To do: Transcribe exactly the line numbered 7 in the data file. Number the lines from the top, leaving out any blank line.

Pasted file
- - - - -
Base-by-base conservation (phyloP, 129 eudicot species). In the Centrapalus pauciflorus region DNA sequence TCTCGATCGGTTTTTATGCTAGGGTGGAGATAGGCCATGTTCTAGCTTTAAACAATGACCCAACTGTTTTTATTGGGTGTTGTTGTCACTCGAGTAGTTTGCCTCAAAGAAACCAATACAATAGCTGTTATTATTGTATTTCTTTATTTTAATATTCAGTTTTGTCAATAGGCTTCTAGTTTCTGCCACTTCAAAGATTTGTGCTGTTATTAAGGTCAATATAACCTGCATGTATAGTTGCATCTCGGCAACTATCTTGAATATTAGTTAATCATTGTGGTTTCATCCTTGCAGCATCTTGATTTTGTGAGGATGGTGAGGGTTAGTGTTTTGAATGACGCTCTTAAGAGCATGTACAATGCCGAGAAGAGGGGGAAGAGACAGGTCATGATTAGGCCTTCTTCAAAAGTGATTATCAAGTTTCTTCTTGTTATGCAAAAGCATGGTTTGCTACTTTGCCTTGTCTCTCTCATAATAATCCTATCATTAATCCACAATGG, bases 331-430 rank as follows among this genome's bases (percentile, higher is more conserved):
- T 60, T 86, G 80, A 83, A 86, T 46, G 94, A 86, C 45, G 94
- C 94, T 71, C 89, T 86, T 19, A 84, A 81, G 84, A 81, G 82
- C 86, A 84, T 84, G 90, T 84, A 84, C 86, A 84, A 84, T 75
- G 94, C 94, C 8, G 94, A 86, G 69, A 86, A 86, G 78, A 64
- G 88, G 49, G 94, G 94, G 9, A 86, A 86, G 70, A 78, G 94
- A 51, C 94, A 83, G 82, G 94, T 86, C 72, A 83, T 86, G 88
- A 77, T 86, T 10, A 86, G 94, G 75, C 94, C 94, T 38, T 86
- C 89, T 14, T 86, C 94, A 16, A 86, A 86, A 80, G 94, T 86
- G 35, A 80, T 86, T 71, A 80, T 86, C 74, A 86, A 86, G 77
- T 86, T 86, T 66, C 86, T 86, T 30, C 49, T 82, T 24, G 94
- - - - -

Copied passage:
- A 51, C 94, A 83, G 82, G 94, T 86, C 72, A 83, T 86, G 88